Let’s say a woman begins dating a man 13 years her junior. At first glance we might believe she has the power simply because she is older. But what if this young man, let’s say he’s 27, nearly perfectly meets her ideal of a man. He is rugged looking, strong, sensitive, tall, dark, and attractive; fill in any of the typically positive attributes we assign to attractive individuals. He is almost, if not seemingly perfectly, her ideal. Does she still have the power in the relationship? Maybe, despite his positive qualities, he is only looking for a fun and fulfilling relationship right now. But he knows in the future he’ll want his shot at the typical American dream: wife, kids, fence, the works. He believes he loves her (as much as anyone does in our predefined way of loving in this culture). Still, the fact remains she is not his ideal, not at this time. Weighing this out can we still honestly purport that she has the power? In this simple scenario he has the hand. She is more vulnerable than he is.
This idea could be replicated with example after example. But I believe the reader has the idea. I would propose one final blow to the age equals power argument: many people as they age learn a deeper, less selfish type of love. They grow and mature, have given and taken their lumps in previous relationships, and are closer to the unconditional love that most of us strive to have (although not necessarily give). So maybe the older individual in the relationship is more nurturing and less selfish. At the same time they are still human, and like others in relationships irrationally want the seeming security of knowing their partner will be there for them. But in this scenario the older partner is more vulnerable. The younger may want to move on at some point.
In conclusion I believe I have demonstrated that there are far more considerations to the power differential in relationships than the age difference. I would venture that education and socioeconomic status are important. In fact before I had a college education I was married to a woman within my age bracket (3 years younger). I would venture to say I had far more power in that relationship than I did in my second marriage, where there was a twelve year differential. (We were both more educated, although she more than I, and in a better socioeconomic place). There is far more at play in a relationship’s power differential than age. I purport and believe I have demonstrated the most important factor is who “loves” (wants to possess, feels tied to, has a stronger attraction for) the other.

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This entry was posted on Thursday, September 16th, 2010 at 9:46 AM and is filed under Articles, Blog. You can follow any responses to this entry through the RSS 2.0 feed. You can leave a response, or trackback from your own site.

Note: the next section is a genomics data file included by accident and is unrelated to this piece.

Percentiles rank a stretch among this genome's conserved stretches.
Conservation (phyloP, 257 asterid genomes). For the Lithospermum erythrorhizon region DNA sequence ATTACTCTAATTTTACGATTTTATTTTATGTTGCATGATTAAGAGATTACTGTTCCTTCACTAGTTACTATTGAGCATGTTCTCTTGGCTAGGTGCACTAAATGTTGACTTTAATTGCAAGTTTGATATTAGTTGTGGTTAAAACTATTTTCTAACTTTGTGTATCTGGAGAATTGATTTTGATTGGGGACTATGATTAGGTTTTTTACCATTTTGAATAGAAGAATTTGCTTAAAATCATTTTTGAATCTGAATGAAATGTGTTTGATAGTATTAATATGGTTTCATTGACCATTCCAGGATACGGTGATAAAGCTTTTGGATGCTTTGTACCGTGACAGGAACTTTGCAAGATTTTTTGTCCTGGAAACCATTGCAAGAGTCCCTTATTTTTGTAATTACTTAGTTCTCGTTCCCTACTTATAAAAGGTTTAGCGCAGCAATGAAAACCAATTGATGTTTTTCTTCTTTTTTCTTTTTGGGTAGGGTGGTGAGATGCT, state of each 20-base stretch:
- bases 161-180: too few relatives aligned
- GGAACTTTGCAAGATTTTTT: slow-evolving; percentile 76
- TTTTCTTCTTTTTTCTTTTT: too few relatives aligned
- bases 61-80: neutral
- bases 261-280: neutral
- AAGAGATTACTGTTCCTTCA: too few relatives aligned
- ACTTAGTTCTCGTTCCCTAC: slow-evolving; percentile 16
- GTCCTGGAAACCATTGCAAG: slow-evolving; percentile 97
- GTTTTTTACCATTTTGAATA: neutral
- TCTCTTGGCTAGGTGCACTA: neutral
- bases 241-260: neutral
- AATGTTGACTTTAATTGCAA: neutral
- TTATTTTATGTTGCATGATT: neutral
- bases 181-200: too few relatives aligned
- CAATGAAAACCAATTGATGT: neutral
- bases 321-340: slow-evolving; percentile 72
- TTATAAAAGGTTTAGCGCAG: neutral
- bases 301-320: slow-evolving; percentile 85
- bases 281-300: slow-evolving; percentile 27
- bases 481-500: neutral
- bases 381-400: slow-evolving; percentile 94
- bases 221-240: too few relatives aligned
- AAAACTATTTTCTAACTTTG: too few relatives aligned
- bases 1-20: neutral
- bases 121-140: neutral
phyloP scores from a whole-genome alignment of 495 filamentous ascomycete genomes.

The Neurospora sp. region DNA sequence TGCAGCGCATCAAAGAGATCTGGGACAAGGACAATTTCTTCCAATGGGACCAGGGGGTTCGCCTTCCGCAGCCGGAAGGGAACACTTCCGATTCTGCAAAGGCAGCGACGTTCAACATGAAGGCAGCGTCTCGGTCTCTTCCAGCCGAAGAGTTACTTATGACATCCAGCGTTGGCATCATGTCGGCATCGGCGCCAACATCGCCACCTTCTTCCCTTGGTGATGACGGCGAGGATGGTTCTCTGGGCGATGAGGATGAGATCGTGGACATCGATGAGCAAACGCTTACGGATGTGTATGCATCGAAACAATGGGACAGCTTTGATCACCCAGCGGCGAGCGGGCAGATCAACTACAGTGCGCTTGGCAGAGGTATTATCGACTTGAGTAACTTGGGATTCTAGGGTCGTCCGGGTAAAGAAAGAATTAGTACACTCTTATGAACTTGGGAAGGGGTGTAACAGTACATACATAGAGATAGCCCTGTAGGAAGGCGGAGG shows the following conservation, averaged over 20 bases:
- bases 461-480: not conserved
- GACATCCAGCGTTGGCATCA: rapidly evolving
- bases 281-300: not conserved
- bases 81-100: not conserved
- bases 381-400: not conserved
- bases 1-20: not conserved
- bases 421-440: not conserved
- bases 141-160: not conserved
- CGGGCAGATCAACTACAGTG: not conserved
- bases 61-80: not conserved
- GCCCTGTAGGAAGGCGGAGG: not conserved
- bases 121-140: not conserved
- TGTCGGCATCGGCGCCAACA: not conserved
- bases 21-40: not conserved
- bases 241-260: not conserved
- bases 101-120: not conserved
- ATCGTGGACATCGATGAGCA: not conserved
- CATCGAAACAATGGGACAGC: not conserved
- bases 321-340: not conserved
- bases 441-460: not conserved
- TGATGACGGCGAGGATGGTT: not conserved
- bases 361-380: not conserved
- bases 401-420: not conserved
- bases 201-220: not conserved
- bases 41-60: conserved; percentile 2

5 Responses to “Power Differential in Relationships”

  1. Ari on September 16th, 2010 at 10:12 AM

    I agree that older men in relationships don’t always have the ‘hand’ in the relationship. First, the person who loves the other more has the power, because they are less vulnerable. It would matter to them less if the other person leaves, while the person who loves more, it might destroy them. Second, in terms of socioeconomic status, one cannot assume that a young person might have no socioeconomic worth just because they are young-maybe for them it is enough to have money to pay the bills and have a job they like, while for the older person wealth signifies importance. But if they have no wealth, they end up with nothing, while the younger person still has whatever else they place value in, such as friends or family, which might make them more ‘powerful’ than the older person.

  2. William Berry on September 16th, 2010 at 10:42 AM

    Thank you for the comment, and of course for agreeing with me, lol.

  3. Ari on September 16th, 2010 at 3:18 PM

    Well you know, I know what I’m talking about.Haha.

  4. Love and Relationships Presentation - Blog - William Berry, MS, CAP on February 19th, 2012 at 12:33 PM

    [...] Berry, W.; (2010); Power Differential in Relationships; [...]

  5. Mary Delaney on July 6th, 2017 at 5:21 PM

    This gave me a lot to process. Out of the gate, I always assumed the “younger” person possessed the power. With our culture’s fixation on youth – I think the the more youthful of the two in the relationship has “hand.” Other qualities like income and attractiveness are also at play. I think body weight is also key. That may fall under the category of “attractiveness.” With all other power differentials variables equal, I think we want to partner with someone in our same basic body type/weight category (lean, average, a few extra pounds, etc.).